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Liberal Supreme Court Justice Stephen Breyer, 82, needs to retire - now.
Democrats control the Senate and White House, but that control is precarious.
Breyer should give Democrats a chance to appoint his successor and keep the Court from becoming a seven to two conservative majority.
Michael Gordon is a longtime Democratic strategist, a former spokesman for the Justice Department, and the principal for the strategic-communications firm Group Gordon.
This is an opinion column. The thoughts expressed are those of the author.
It's time for Supreme Court Justice Stephen Breyer to retire.
With both the White House and Senate in their control (for now), Democrats have what has become the rare moment to replace the longtime liberal justice on their own terms and stem the Court's undemocratic move to the right.
Breyer needs to give the party that chance. Now.
The rarest of appointments
The narrow victories in Georgia by Sens. Jon Ossoff and Raphael Warnock paved the way for a Democratic Senate majority, and with it, the ability to freely appoint federal judges and justices.
The Biden administration and the Senate have been wasting no time using that appointment power: Biden has been nominating judges to the federal bench faster than any of his predecessors. But the most important appointment has thus far eluded him: a Supreme Court Justice.
In the era when the Supreme Court has substantial power over the direction of the country, appointing young justices who can serve for decades is essential.
Republicans have recognized that power and have made the Court a cornerstone of their minority-power plan over the past decade: their three most recent nominees were all younger than 55 at the time of appointment. Both of Obama's appointees were in their 50's as well. Going back even further, Clarence Thomas was 43 when he joined the Court in 1991.
With so much at stake, having a reliable vote for decades is vital.
That is why progressives are pushing for Justice Stephen Breyer, age 83, to retire. A Clinton appointee, he's been a reliable vote for the liberals since he joined the Court. But if he doesn't retire while Democrats own the Senate, we will likely see the arrival of another conservative justice, tipping the balance of the Court even further out of whack.
We've seen this "will they or won't they retire" dance play out before.
In 2013, President Obama had a lunch with liberal Justice Ruth Bader Ginsburg at which he indirectly encouraged her to retire, knowing that Democrats might lose the Senate in 2015, and with it the chance to appoint her successor.
We all know what happened from there. Democrats did in fact lose the Senate majority and eventually the presidency. Ginsburg remained on the court until her death in 2020, paving the way for President Trump and Senate Republicans to ram through an appointment just before the 2020 election. As a result, the balance of the court shifted even further to the right, with six of the nine justices having been appointed by Republicans.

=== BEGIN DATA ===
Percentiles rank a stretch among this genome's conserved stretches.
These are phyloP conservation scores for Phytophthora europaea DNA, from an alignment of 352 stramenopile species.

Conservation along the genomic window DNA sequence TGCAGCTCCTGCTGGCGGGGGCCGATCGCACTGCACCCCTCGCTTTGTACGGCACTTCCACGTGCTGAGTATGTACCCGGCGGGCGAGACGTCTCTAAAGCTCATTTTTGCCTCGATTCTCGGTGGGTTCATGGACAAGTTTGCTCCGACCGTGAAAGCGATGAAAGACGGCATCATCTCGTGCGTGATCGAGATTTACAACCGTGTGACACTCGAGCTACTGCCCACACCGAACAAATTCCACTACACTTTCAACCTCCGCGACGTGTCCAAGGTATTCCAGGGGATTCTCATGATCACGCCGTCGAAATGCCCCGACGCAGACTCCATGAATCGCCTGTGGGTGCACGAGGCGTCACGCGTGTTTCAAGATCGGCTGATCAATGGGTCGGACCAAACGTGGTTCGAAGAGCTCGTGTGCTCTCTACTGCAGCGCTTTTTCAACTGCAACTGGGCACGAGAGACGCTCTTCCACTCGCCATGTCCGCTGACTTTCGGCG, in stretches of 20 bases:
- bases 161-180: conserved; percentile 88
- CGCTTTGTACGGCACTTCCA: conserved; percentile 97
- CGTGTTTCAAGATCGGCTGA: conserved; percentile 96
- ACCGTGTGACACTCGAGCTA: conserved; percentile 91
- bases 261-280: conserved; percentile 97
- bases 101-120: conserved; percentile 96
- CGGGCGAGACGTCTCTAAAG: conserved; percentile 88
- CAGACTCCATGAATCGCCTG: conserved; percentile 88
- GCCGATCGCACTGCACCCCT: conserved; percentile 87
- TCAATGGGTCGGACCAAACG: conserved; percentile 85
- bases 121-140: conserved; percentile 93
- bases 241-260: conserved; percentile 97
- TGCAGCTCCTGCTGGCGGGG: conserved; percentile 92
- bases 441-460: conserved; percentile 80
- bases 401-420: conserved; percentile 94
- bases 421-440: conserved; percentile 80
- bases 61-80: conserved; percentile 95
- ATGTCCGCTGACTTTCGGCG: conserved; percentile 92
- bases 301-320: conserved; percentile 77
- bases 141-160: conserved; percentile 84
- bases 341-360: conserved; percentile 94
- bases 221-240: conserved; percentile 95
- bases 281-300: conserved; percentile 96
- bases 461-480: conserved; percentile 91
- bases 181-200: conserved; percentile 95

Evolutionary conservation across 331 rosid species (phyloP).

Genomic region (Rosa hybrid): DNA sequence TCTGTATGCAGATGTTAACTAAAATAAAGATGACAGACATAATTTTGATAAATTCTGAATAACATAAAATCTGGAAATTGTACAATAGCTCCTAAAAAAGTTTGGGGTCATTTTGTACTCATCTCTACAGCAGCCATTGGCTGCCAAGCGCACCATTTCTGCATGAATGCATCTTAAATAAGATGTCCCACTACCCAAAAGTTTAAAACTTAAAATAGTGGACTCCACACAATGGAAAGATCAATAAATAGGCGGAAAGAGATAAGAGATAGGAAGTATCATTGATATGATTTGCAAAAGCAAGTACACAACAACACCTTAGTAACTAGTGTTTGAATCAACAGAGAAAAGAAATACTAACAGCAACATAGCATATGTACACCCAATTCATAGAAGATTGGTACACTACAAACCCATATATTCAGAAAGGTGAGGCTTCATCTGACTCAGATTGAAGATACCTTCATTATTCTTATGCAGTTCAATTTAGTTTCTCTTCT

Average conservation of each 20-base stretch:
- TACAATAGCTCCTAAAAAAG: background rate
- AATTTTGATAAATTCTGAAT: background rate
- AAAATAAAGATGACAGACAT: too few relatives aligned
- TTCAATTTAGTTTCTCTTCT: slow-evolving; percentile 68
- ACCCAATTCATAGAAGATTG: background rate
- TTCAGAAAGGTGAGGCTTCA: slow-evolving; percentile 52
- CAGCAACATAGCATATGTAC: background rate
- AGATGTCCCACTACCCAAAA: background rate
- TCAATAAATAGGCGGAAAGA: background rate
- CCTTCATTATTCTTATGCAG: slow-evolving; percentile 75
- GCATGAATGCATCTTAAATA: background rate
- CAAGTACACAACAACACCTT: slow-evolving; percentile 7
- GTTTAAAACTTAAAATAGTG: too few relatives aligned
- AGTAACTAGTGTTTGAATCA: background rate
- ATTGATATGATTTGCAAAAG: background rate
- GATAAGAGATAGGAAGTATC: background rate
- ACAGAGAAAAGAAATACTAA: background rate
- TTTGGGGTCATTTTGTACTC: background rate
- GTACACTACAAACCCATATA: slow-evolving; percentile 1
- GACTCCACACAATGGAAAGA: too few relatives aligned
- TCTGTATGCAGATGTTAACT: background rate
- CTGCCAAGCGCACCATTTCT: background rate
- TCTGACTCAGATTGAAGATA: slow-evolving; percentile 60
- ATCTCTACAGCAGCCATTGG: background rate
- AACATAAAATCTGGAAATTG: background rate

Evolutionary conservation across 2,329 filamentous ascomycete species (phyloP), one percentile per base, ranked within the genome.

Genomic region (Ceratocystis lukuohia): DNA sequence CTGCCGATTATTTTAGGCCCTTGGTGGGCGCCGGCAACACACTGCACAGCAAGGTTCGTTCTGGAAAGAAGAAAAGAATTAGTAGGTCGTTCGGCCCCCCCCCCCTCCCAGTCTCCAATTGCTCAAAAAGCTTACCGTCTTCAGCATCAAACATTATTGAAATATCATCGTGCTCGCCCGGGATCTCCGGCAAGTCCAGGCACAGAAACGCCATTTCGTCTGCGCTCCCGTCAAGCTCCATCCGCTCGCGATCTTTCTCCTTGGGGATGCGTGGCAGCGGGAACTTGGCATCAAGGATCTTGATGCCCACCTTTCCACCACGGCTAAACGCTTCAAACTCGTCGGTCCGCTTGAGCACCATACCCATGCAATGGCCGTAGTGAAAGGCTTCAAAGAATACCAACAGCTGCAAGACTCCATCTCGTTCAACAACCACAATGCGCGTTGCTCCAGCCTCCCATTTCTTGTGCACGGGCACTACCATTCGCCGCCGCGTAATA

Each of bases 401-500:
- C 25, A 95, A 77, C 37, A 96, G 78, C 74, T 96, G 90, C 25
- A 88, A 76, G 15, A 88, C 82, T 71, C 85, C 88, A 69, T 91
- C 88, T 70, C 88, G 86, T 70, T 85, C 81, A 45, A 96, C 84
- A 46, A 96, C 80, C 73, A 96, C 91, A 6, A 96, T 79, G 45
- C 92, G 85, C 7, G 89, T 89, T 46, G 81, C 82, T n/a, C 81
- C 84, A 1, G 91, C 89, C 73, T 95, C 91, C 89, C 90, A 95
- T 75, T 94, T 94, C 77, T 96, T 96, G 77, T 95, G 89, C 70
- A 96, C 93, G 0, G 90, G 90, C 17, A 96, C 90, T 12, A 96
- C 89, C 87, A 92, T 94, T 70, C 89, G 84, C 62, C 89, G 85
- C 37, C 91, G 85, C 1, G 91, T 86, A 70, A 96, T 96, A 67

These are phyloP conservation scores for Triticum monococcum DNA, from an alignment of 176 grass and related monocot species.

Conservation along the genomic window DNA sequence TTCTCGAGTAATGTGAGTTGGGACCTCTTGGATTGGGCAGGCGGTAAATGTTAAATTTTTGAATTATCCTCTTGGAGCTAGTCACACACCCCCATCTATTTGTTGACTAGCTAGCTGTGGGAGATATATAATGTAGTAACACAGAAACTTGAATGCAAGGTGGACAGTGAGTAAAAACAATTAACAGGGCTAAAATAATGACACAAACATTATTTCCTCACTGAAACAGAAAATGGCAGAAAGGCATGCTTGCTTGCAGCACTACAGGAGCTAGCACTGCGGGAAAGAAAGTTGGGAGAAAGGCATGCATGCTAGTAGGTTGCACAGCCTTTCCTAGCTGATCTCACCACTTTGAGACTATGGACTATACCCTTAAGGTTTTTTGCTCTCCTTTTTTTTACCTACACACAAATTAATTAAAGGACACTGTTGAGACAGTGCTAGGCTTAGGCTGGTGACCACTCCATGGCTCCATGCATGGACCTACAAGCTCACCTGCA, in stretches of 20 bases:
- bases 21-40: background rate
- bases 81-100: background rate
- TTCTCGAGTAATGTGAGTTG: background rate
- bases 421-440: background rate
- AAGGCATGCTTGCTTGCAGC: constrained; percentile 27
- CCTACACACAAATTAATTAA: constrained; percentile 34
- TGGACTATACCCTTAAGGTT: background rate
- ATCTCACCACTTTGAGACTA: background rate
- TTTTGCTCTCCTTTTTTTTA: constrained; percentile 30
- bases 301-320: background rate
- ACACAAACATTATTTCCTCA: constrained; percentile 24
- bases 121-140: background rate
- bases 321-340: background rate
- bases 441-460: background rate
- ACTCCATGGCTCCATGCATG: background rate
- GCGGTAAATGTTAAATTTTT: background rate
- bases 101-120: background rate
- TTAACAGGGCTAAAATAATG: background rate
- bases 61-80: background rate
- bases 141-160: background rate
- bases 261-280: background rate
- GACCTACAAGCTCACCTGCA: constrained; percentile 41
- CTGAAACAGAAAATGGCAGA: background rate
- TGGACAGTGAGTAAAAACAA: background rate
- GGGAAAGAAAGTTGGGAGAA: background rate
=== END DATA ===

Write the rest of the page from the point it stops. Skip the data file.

This one change on the Court has pushed the Court in a radically conservative direction, taken the swing vote power away from Chief Justice John Roberts, and will almost certainly have a historically negative effect on abortion rights and gun safety. Given the terrifying prospects of the Court now, imagine a 7-2 Court if Breyer doesn't act now.
The time is now
With the narrowest of Senate majorities, the next year is perhaps Biden's only chance to replace Breyer.
Midterms have a historical tendency to go against the party of the president, which means it's quite likely (though by no means a sure thing) that Republicans will control the chamber after the 2022 elections. We know a Republican-controlled Senate can't be trusted to vote on a Biden appointee, so it truly is now or never for appointing a young, liberal Justice to the Supreme Court.
Breyer has served nearly 30 years with distinction and has hinted that he doesn't want to retire in part because he doesn't want to politicize the court. But that ship has sailed: the Court is already in a full-blown legitimacy crisis and has been deeply politicized by the GOP. If Breyer were to retire when Biden can no longer appoint his successor, the crisis would only deepen.
We have seen the terrible decisions that a 6-3 conservative court has made, including moving closer to reversing Roe vs. Wade and ending the eviction moratorium that kept so many Americans housed during the height of the pandemic.
A 7-2 conservative-dominated Supreme Court would be much worse and would only further many Americans' belief that the Court is no longer a trusted American institution.
I expected Breyer to retire at the end of the last Supreme Court term a few months ago. That would have been the best time to do it -- before a new docket of cases arose.
Now I'd bet that he'll do it next Summer after the current term ends. But the best time would be right now, leaving the Court upon the confirmation of a successor and leaving nothing to chance, either.
The clock is ticking.
Read the original article on Business Insider